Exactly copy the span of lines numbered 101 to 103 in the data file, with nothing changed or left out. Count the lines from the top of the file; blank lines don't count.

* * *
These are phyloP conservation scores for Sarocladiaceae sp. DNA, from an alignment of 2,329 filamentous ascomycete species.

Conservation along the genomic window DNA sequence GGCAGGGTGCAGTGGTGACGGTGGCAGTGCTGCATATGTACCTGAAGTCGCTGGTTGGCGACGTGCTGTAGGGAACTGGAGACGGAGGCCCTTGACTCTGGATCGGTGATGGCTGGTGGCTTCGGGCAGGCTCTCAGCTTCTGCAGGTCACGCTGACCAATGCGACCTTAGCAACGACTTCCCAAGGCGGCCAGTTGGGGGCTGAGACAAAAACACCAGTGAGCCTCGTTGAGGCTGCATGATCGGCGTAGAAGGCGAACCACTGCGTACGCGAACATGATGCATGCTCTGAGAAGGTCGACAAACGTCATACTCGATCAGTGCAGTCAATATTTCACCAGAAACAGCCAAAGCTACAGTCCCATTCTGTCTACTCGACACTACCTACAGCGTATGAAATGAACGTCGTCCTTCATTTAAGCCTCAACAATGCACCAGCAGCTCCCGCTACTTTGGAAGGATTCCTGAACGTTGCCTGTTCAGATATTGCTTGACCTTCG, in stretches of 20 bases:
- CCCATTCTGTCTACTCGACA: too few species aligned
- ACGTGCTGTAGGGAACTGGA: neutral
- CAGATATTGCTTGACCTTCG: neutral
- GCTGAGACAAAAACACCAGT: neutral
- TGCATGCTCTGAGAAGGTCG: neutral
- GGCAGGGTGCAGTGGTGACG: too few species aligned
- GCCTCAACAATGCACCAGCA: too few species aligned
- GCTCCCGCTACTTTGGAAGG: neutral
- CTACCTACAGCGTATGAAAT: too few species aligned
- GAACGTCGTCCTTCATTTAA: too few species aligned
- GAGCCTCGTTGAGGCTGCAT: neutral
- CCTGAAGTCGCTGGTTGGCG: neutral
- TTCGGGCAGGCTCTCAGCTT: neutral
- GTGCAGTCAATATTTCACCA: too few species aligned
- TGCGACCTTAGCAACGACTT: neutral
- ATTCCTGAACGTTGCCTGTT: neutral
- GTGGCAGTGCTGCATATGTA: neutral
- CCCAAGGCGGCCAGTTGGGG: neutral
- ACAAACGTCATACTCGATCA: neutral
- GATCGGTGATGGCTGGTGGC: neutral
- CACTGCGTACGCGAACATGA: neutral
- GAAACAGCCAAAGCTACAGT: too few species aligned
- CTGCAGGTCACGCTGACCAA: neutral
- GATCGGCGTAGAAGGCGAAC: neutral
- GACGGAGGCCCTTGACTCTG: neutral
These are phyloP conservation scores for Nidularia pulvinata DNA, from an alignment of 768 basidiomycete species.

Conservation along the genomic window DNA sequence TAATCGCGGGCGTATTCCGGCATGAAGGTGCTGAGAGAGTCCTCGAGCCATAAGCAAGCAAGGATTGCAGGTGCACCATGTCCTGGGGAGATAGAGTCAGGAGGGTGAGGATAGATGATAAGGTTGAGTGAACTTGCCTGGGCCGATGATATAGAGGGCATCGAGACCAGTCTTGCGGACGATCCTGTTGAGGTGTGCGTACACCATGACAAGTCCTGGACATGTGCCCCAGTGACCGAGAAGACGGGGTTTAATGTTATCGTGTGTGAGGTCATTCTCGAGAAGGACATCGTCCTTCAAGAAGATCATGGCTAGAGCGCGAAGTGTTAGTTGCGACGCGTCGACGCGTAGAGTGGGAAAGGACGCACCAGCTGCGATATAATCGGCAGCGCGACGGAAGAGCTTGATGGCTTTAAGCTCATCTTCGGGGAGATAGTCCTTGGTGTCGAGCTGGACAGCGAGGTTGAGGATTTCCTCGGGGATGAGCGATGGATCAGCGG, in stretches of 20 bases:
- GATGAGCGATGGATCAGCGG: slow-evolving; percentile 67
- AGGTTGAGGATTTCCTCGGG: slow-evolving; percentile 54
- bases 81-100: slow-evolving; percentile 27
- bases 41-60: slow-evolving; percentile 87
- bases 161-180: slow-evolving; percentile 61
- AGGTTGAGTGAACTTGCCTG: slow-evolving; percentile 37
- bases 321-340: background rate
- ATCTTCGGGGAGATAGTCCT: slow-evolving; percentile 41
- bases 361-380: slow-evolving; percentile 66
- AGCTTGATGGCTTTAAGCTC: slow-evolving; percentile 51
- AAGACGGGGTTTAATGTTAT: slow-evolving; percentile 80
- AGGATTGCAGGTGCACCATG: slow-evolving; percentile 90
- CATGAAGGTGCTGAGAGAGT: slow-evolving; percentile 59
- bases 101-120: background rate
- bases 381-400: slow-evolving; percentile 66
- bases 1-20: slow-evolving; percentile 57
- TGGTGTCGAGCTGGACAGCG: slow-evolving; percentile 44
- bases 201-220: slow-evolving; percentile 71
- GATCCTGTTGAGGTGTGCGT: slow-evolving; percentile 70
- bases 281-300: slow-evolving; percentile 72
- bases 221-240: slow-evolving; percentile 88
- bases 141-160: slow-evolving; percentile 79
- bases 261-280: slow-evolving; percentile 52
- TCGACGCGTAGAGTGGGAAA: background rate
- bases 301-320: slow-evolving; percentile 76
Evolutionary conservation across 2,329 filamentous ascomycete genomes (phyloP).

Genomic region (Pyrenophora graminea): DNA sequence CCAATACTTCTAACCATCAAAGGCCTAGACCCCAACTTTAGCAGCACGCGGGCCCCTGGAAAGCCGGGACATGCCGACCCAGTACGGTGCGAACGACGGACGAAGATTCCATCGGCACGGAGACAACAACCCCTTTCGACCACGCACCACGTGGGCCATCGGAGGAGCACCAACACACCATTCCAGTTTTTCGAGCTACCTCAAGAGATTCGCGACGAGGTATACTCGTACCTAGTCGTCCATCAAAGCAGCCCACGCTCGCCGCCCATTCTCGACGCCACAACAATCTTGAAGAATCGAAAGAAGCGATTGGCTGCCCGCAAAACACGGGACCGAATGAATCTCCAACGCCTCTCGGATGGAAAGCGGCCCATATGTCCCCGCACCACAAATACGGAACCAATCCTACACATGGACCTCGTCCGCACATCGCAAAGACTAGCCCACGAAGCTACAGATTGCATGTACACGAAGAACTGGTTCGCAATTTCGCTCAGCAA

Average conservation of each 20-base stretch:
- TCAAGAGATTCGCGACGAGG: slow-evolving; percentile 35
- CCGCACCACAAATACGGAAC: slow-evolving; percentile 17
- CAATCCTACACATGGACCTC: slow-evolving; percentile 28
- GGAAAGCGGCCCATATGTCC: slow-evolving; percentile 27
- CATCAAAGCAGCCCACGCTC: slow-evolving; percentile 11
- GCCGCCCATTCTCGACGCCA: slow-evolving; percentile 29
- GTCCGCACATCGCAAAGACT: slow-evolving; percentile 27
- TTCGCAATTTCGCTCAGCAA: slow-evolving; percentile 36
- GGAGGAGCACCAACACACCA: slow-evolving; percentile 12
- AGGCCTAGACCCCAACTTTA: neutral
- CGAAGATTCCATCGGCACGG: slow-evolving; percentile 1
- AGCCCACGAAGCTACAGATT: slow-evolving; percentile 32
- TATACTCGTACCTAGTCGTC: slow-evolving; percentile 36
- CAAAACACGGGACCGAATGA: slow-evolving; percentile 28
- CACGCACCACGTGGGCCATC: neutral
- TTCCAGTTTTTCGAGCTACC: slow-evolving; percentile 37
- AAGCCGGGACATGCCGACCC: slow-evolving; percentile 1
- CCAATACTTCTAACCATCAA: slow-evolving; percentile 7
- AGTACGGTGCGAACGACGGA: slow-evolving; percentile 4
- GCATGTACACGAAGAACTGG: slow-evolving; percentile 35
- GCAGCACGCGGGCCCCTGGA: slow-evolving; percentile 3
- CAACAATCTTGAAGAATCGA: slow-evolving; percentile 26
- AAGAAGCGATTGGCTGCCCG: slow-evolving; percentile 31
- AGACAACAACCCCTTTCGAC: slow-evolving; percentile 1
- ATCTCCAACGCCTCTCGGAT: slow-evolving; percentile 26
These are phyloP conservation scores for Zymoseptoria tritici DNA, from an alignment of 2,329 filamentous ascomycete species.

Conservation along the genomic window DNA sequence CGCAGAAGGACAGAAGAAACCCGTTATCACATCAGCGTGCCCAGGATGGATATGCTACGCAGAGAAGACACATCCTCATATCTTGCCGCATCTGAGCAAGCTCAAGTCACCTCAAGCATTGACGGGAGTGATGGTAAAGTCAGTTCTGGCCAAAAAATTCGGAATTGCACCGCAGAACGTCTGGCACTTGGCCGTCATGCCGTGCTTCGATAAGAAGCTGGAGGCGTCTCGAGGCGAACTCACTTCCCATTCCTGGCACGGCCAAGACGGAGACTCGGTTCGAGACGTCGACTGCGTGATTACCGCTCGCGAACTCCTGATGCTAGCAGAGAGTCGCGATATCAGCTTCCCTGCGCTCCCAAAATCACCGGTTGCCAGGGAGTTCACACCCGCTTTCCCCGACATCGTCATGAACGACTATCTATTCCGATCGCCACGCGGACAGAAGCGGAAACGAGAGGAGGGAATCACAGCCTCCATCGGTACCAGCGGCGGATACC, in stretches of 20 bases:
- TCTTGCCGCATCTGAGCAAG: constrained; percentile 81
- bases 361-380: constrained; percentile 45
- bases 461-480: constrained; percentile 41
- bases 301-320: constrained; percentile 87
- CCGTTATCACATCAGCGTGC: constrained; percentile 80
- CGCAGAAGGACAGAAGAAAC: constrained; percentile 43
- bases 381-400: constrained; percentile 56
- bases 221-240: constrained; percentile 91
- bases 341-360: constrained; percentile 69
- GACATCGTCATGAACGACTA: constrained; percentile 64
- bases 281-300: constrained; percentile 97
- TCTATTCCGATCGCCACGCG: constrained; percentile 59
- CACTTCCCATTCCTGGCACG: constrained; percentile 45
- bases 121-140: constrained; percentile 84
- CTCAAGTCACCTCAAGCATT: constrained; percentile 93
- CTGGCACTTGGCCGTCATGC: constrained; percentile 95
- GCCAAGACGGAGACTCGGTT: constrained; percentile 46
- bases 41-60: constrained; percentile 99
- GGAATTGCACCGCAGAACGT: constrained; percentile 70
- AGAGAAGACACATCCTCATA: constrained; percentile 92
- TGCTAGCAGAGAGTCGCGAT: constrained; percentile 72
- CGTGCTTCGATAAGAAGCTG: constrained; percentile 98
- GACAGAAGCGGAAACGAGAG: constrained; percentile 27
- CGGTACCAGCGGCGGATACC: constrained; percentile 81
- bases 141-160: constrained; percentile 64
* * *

- GCCAAGACGGAGACTCGGTT: constrained; percentile 46
- bases 41-60: constrained; percentile 99
- GGAATTGCACCGCAGAACGT: constrained; percentile 70